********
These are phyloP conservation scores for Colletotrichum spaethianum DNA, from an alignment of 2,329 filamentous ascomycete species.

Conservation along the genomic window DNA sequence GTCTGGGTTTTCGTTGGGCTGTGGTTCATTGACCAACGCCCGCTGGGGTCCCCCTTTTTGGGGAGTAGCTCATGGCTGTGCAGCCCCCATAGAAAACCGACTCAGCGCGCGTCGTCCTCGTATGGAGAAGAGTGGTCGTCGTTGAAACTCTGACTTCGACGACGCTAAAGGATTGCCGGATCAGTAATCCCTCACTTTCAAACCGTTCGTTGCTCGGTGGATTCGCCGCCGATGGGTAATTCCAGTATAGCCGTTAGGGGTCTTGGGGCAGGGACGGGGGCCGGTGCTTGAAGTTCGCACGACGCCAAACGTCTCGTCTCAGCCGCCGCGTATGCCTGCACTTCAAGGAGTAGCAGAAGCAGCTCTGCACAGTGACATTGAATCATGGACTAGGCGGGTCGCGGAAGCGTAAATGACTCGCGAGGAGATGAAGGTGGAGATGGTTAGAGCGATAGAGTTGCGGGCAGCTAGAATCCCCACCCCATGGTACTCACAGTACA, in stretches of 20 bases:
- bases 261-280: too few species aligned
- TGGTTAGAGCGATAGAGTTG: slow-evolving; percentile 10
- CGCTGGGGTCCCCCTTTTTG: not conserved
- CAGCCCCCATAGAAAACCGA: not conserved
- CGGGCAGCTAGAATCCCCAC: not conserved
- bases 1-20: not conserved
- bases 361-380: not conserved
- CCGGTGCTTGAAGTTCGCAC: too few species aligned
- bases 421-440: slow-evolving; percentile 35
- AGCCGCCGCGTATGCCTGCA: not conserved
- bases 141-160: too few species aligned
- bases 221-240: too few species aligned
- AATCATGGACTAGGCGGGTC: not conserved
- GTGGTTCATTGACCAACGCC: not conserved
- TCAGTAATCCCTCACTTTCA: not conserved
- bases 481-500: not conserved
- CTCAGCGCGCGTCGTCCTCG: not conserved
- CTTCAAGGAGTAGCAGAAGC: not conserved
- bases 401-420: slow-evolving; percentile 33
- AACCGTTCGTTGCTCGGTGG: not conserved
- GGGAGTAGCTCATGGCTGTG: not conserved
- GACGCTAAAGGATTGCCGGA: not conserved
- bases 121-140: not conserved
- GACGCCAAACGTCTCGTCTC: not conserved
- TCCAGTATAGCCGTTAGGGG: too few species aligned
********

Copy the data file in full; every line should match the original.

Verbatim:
These are phyloP conservation scores for Colletotrichum spaethianum DNA, from an alignment of 2,329 filamentous ascomycete species.

Conservation along the genomic window DNA sequence GTCTGGGTTTTCGTTGGGCTGTGGTTCATTGACCAACGCCCGCTGGGGTCCCCCTTTTTGGGGAGTAGCTCATGGCTGTGCAGCCCCCATAGAAAACCGACTCAGCGCGCGTCGTCCTCGTATGGAGAAGAGTGGTCGTCGTTGAAACTCTGACTTCGACGACGCTAAAGGATTGCCGGATCAGTAATCCCTCACTTTCAAACCGTTCGTTGCTCGGTGGATTCGCCGCCGATGGGTAATTCCAGTATAGCCGTTAGGGGTCTTGGGGCAGGGACGGGGGCCGGTGCTTGAAGTTCGCACGACGCCAAACGTCTCGTCTCAGCCGCCGCGTATGCCTGCACTTCAAGGAGTAGCAGAAGCAGCTCTGCACAGTGACATTGAATCATGGACTAGGCGGGTCGCGGAAGCGTAAATGACTCGCGAGGAGATGAAGGTGGAGATGGTTAGAGCGATAGAGTTGCGGGCAGCTAGAATCCCCACCCCATGGTACTCACAGTACA, in stretches of 20 bases:
- bases 261-280: too few species aligned
- TGGTTAGAGCGATAGAGTTG: slow-evolving; percentile 10
- CGCTGGGGTCCCCCTTTTTG: not conserved
- CAGCCCCCATAGAAAACCGA: not conserved
- CGGGCAGCTAGAATCCCCAC: not conserved
- bases 1-20: not conserved
- bases 361-380: not conserved
- CCGGTGCTTGAAGTTCGCAC: too few species aligned
- bases 421-440: slow-evolving; percentile 35
- AGCCGCCGCGTATGCCTGCA: not conserved
- bases 141-160: too few species aligned
- bases 221-240: too few species aligned
- AATCATGGACTAGGCGGGTC: not conserved
- GTGGTTCATTGACCAACGCC: not conserved
- TCAGTAATCCCTCACTTTCA: not conserved
- bases 481-500: not conserved
- CTCAGCGCGCGTCGTCCTCG: not conserved
- CTTCAAGGAGTAGCAGAAGC: not conserved
- bases 401-420: slow-evolving; percentile 33
- AACCGTTCGTTGCTCGGTGG: not conserved
- GGGAGTAGCTCATGGCTGTG: not conserved
- GACGCTAAAGGATTGCCGGA: not conserved
- bases 121-140: not conserved
- GACGCCAAACGTCTCGTCTC: not conserved
- TCCAGTATAGCCGTTAGGGG: too few species aligned